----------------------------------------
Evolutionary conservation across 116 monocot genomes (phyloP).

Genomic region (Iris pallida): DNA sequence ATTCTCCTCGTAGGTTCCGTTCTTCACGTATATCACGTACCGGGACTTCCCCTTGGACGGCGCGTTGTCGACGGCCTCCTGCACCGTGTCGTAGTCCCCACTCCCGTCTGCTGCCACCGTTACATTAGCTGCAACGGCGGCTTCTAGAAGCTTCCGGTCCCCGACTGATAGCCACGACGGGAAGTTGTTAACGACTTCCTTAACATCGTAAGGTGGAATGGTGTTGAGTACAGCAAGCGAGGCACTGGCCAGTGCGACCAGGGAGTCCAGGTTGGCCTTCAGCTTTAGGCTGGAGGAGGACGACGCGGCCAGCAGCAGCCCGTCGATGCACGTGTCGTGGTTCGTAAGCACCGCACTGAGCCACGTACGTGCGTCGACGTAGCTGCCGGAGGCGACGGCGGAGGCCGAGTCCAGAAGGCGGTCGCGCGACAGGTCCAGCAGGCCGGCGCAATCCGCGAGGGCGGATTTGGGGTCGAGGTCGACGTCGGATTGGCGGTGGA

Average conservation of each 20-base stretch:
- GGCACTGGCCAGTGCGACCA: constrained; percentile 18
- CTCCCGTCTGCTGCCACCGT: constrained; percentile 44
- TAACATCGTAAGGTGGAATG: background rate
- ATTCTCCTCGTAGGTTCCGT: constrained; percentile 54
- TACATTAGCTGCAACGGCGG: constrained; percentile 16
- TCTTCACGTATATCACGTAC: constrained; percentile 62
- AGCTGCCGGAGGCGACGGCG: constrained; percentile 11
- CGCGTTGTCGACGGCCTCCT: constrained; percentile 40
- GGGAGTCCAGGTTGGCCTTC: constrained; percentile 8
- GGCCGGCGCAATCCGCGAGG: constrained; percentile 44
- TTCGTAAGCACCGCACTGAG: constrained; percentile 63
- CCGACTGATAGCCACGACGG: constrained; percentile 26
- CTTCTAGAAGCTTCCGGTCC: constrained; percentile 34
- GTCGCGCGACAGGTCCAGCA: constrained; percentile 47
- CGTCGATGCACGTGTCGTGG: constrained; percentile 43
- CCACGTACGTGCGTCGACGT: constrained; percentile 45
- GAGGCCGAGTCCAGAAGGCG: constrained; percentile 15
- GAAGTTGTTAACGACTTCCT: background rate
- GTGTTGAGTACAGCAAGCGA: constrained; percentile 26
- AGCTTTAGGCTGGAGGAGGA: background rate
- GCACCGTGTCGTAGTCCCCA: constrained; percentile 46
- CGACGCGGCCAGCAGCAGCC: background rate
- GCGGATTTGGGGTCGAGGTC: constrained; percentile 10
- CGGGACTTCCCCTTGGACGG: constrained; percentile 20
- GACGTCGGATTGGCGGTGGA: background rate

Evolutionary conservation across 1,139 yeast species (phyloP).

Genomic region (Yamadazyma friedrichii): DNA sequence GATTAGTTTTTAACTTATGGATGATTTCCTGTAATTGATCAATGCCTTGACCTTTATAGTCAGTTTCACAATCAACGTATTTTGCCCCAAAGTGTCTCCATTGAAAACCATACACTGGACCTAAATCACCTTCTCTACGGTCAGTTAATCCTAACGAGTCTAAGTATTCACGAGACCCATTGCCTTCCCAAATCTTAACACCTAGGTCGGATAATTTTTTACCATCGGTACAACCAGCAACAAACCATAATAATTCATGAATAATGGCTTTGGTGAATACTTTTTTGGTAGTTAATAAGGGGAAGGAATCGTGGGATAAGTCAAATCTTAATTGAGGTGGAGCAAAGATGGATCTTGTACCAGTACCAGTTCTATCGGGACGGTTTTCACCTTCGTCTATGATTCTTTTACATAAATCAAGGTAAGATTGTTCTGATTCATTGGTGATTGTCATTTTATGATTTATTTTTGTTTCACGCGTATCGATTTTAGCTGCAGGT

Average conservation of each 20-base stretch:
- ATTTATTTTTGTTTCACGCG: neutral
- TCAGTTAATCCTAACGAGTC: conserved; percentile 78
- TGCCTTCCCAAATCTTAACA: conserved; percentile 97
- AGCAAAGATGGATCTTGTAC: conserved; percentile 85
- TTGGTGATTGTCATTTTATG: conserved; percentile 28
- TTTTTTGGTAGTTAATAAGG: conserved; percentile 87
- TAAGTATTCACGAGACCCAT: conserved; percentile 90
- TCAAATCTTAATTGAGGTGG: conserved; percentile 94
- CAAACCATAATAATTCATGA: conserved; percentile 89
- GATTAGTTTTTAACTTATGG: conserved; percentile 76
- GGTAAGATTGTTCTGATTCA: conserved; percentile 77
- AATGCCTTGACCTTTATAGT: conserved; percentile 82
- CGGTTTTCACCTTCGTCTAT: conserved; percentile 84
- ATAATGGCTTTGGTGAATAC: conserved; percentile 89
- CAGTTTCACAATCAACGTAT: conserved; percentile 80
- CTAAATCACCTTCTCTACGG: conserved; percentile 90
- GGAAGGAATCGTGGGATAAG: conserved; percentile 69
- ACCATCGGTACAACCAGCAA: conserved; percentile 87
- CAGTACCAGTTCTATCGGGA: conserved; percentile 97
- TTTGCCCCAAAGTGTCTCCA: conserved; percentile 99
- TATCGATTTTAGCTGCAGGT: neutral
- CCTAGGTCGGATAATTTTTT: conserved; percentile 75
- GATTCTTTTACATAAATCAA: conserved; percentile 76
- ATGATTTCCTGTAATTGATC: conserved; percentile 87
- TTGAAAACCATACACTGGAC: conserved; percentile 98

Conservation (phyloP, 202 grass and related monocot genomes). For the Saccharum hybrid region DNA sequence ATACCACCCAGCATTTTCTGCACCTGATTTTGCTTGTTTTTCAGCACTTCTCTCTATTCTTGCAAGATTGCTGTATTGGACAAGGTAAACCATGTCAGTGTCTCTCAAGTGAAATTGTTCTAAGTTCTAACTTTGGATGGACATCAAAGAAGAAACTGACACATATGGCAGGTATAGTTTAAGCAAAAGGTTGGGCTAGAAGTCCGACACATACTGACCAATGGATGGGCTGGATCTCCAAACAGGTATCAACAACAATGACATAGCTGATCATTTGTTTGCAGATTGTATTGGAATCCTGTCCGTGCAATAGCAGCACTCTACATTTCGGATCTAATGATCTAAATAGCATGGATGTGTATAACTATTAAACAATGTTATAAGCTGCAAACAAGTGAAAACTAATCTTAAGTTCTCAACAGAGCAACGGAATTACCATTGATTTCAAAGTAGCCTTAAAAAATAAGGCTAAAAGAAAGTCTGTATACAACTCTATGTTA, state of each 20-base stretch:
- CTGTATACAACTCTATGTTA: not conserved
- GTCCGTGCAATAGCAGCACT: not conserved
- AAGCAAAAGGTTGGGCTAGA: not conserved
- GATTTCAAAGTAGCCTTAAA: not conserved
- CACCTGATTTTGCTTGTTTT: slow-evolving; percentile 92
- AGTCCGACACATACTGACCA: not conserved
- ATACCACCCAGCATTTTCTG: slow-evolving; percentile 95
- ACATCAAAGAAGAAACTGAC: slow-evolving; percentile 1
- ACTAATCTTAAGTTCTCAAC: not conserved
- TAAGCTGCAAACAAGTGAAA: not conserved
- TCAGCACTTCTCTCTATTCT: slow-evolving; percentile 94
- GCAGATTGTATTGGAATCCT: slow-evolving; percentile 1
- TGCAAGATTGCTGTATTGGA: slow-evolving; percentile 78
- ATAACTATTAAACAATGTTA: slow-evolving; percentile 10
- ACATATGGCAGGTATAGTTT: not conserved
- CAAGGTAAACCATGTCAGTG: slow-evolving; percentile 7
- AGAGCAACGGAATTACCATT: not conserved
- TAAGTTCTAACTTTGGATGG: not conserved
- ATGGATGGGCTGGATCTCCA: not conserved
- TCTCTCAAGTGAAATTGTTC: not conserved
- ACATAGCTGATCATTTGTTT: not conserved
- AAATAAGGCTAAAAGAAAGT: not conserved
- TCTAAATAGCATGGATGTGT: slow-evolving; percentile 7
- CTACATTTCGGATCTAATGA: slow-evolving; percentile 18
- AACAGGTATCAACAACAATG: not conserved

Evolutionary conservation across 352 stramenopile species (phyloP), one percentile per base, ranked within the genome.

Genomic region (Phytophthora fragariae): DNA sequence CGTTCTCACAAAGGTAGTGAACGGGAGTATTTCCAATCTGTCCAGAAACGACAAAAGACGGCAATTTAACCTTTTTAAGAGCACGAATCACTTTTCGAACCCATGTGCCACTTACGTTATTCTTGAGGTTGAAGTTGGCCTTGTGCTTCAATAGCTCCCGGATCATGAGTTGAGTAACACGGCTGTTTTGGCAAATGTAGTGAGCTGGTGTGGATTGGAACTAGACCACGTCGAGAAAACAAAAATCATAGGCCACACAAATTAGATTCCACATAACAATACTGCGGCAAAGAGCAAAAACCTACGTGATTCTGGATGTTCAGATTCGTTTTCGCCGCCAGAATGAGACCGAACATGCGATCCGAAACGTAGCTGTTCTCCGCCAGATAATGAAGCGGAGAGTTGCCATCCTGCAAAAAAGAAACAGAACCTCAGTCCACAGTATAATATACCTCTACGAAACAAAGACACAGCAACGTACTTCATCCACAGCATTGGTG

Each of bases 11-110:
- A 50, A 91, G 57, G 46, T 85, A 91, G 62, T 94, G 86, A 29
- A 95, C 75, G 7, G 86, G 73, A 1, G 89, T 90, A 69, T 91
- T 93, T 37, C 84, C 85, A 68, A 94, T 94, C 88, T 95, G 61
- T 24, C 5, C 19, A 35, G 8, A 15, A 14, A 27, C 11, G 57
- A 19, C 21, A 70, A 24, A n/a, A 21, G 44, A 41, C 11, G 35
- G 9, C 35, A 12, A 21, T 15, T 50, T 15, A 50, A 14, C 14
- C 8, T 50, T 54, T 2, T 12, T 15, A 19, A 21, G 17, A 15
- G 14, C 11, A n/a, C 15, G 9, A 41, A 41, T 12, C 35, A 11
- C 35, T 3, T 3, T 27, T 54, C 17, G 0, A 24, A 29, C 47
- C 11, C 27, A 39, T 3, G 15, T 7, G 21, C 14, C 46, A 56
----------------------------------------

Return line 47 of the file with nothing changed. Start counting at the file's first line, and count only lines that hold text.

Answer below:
- CTAAATCACCTTCTCTACGG: conserved; percentile 90